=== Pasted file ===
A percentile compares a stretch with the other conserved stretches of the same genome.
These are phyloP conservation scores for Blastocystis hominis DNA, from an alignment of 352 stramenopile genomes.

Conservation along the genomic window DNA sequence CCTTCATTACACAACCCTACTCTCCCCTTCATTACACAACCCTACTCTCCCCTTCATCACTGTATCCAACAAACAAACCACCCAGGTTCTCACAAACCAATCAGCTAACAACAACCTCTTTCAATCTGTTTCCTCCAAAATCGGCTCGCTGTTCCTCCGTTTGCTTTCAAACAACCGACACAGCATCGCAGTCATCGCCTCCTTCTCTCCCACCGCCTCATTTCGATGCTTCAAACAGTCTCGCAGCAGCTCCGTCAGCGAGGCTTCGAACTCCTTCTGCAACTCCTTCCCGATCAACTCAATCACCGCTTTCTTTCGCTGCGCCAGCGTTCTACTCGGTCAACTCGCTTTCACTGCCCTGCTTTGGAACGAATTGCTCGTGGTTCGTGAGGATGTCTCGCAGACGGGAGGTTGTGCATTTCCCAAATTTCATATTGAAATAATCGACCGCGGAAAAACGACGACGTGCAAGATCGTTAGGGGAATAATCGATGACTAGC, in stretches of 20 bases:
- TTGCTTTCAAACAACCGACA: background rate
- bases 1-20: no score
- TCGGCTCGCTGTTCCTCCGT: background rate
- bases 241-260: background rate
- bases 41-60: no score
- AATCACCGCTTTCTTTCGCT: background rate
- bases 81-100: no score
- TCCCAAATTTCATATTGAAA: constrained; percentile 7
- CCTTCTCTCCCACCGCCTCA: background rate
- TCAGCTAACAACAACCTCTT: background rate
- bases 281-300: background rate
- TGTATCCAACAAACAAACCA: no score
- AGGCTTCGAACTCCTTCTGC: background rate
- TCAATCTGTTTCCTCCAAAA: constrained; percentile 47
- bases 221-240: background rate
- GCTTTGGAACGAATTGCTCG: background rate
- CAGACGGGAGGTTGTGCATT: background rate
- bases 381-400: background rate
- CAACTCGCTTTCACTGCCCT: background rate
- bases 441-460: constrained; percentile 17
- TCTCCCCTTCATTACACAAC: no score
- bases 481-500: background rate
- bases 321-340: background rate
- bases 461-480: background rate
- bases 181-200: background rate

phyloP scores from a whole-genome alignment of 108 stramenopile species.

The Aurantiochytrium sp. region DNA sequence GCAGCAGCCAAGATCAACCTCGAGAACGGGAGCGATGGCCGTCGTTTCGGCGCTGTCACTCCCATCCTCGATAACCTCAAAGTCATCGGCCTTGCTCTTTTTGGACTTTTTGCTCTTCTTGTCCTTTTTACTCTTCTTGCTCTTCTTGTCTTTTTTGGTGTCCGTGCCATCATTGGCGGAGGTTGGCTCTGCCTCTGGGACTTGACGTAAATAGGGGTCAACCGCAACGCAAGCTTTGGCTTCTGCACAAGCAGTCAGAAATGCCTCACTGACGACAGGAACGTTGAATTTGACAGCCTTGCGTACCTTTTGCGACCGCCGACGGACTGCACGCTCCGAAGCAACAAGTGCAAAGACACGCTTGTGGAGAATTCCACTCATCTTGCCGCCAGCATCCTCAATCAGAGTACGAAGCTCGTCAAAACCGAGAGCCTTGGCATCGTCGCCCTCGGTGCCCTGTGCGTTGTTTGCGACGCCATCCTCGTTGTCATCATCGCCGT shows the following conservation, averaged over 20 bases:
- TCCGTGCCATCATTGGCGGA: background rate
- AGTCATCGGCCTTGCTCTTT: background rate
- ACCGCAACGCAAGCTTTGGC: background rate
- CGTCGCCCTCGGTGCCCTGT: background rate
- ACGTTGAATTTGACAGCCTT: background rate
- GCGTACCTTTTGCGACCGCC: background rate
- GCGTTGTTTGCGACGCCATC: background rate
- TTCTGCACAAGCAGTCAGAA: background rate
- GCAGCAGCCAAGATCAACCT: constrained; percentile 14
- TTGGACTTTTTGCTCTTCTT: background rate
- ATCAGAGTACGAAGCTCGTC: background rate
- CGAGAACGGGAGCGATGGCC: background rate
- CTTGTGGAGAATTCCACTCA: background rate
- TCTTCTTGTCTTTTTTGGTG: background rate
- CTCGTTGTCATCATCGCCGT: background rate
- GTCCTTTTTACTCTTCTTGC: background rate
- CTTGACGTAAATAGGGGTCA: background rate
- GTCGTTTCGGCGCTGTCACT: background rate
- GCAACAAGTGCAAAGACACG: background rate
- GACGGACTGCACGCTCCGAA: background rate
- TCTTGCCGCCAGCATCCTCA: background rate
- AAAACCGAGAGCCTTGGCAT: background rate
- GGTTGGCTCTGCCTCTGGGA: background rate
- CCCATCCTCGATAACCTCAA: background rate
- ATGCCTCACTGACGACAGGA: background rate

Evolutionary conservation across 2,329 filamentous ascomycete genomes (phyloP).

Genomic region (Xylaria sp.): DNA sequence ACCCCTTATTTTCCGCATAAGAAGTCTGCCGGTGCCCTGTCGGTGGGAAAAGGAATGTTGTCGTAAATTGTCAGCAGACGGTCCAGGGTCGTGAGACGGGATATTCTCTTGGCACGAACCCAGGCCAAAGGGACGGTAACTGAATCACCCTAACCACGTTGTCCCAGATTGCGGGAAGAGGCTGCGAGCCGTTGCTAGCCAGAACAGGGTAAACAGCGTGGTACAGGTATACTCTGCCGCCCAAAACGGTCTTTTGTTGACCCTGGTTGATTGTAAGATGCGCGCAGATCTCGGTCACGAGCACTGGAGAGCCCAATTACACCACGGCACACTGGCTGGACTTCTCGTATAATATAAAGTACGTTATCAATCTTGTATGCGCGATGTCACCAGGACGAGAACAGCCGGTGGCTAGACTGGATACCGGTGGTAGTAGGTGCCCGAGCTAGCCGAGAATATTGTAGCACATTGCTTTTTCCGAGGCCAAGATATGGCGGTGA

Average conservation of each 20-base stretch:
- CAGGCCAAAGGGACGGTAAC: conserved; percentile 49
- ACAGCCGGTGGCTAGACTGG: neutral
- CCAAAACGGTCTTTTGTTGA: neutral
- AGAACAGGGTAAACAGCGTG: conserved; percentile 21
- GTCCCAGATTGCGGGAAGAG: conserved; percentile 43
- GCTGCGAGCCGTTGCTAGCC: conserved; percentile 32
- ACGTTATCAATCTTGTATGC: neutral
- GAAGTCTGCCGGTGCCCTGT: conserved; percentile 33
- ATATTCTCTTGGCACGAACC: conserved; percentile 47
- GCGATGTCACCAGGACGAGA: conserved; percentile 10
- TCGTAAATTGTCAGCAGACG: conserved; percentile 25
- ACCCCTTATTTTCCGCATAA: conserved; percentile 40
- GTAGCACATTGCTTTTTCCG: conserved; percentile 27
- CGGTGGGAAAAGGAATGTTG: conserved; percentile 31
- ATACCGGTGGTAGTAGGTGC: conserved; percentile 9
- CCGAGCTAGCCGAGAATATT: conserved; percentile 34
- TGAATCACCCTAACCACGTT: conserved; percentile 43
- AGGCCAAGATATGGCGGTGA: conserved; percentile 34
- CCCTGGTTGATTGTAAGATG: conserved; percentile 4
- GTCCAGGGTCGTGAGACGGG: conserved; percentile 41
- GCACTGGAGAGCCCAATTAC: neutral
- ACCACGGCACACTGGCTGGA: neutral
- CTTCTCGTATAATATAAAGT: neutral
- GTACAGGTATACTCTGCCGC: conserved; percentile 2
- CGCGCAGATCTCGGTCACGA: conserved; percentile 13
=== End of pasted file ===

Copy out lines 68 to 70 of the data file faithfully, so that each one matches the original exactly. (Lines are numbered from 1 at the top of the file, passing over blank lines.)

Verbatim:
- GCGATGTCACCAGGACGAGA: conserved; percentile 10
- TCGTAAATTGTCAGCAGACG: conserved; percentile 25
- ACCCCTTATTTTCCGCATAA: conserved; percentile 40